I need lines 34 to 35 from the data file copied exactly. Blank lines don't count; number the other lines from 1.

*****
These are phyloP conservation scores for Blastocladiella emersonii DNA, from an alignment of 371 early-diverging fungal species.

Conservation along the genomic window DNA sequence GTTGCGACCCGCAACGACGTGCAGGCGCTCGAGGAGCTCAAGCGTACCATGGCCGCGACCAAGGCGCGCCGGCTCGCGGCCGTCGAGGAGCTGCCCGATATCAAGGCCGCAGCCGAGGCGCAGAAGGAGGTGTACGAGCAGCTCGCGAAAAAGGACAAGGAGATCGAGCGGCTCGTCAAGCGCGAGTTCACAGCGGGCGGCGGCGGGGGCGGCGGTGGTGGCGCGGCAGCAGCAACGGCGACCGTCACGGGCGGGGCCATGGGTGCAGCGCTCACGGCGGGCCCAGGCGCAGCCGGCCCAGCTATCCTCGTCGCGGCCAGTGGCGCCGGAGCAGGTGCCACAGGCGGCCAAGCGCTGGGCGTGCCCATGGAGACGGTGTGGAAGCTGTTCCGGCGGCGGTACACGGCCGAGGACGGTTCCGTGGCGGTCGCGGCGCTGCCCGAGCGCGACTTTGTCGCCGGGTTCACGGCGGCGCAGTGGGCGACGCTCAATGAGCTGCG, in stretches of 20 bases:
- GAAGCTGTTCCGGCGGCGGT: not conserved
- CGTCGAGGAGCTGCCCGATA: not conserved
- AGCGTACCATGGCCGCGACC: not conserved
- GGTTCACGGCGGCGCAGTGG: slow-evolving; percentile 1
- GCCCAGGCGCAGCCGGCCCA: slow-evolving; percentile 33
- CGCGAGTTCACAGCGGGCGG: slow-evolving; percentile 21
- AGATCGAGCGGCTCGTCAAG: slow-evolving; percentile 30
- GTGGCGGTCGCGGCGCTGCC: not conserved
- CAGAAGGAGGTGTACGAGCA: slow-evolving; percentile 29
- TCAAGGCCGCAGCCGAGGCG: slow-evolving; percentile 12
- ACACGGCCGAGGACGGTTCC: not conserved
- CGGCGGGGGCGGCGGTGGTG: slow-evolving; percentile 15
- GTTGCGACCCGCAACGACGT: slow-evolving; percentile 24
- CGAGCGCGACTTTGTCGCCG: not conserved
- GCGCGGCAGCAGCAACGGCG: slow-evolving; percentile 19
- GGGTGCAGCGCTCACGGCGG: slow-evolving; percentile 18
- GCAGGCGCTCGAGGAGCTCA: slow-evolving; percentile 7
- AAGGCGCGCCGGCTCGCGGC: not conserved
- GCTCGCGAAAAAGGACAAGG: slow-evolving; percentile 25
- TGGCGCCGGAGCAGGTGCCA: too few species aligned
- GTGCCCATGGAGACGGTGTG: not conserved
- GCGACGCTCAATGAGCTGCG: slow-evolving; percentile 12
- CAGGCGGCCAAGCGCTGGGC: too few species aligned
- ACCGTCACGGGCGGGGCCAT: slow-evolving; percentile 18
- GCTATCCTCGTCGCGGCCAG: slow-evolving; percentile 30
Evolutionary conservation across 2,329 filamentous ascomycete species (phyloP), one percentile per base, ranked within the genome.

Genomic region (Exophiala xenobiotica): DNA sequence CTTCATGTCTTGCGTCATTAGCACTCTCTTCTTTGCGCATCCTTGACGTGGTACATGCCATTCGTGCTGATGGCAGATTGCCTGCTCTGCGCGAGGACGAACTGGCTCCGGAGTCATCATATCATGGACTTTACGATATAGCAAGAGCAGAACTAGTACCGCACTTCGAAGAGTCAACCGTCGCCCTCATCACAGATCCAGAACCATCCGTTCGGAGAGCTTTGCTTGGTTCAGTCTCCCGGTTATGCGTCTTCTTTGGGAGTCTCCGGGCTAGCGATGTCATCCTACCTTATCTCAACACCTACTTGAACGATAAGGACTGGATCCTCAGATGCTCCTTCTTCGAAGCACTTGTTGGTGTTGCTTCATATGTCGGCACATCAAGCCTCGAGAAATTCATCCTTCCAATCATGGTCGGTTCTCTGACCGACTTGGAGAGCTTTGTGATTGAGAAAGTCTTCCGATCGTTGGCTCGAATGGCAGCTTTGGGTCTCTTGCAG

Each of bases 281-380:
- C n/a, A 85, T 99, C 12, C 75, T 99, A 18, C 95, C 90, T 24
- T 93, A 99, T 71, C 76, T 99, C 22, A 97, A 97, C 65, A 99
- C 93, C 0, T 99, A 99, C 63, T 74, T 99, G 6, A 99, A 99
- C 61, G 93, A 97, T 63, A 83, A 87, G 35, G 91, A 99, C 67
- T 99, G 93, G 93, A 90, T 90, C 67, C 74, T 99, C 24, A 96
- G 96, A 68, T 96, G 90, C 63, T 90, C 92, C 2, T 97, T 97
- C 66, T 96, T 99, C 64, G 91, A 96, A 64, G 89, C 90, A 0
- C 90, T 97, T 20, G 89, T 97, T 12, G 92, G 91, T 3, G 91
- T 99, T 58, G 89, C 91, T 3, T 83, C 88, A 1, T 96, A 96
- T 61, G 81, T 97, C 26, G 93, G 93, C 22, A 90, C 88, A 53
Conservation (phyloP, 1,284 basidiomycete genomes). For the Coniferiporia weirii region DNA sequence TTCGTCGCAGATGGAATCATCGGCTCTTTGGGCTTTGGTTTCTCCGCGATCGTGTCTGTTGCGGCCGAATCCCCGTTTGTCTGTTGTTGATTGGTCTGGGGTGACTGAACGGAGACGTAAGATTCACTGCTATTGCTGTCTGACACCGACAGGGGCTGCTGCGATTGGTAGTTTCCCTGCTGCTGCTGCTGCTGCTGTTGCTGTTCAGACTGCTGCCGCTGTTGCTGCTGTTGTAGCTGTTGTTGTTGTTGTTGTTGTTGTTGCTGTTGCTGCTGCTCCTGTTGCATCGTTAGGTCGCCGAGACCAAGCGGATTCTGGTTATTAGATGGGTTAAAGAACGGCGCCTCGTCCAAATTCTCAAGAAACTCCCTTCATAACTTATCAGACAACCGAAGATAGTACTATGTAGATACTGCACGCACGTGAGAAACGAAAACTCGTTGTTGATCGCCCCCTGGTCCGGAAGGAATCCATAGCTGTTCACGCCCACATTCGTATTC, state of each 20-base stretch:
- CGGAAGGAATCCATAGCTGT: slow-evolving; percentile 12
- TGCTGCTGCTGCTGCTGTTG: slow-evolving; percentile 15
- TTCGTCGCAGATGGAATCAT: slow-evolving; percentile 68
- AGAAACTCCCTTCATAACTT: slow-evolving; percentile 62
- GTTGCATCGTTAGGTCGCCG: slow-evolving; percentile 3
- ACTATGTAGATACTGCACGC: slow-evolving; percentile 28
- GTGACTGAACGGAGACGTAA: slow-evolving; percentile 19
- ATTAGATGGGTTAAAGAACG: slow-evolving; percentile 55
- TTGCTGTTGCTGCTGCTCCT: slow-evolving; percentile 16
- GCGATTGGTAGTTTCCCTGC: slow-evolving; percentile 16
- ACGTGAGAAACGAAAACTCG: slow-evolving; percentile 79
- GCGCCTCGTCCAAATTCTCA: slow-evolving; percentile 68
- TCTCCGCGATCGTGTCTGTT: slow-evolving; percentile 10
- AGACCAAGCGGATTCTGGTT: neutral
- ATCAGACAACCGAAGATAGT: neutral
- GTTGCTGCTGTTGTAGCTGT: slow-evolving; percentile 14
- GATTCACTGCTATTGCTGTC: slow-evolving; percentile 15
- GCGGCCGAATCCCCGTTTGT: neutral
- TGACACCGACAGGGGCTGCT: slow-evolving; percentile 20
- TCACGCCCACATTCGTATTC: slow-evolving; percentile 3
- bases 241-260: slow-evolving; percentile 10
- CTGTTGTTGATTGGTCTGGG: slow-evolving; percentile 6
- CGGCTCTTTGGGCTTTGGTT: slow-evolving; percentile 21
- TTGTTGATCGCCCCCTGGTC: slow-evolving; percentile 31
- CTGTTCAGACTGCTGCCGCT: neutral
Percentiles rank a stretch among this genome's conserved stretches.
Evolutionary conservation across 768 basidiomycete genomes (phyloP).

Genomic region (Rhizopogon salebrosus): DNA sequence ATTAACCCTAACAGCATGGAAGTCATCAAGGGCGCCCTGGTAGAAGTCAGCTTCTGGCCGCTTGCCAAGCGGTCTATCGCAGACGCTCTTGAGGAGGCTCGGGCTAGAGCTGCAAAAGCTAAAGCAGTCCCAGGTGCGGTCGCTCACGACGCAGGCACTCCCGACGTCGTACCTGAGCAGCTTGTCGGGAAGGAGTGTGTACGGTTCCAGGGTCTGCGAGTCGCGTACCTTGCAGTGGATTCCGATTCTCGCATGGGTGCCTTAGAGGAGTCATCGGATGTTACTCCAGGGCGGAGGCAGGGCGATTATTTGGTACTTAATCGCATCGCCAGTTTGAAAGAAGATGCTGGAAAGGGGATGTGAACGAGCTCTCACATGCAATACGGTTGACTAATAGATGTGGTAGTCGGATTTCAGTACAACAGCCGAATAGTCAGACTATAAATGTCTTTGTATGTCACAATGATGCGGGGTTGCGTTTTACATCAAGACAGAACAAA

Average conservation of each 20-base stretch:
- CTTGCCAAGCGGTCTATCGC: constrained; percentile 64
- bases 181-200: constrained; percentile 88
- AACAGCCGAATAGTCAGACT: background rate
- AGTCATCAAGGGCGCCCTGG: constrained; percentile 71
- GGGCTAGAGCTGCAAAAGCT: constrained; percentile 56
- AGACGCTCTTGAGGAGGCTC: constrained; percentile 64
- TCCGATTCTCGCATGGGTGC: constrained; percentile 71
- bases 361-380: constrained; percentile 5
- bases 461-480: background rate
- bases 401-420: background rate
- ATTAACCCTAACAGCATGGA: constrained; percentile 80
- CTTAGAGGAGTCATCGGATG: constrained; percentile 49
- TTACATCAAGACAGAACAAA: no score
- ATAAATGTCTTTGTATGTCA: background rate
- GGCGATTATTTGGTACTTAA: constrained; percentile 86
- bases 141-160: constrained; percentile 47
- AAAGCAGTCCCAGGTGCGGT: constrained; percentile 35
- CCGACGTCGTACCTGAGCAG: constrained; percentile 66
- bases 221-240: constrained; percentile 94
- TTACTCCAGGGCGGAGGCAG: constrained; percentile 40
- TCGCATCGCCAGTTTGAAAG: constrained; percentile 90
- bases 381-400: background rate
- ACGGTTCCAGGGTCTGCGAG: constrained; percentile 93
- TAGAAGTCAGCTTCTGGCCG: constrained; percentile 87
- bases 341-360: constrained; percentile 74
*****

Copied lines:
- C 61, G 93, A 97, T 63, A 83, A 87, G 35, G 91, A 99, C 67
- T 99, G 93, G 93, A 90, T 90, C 67, C 74, T 99, C 24, A 96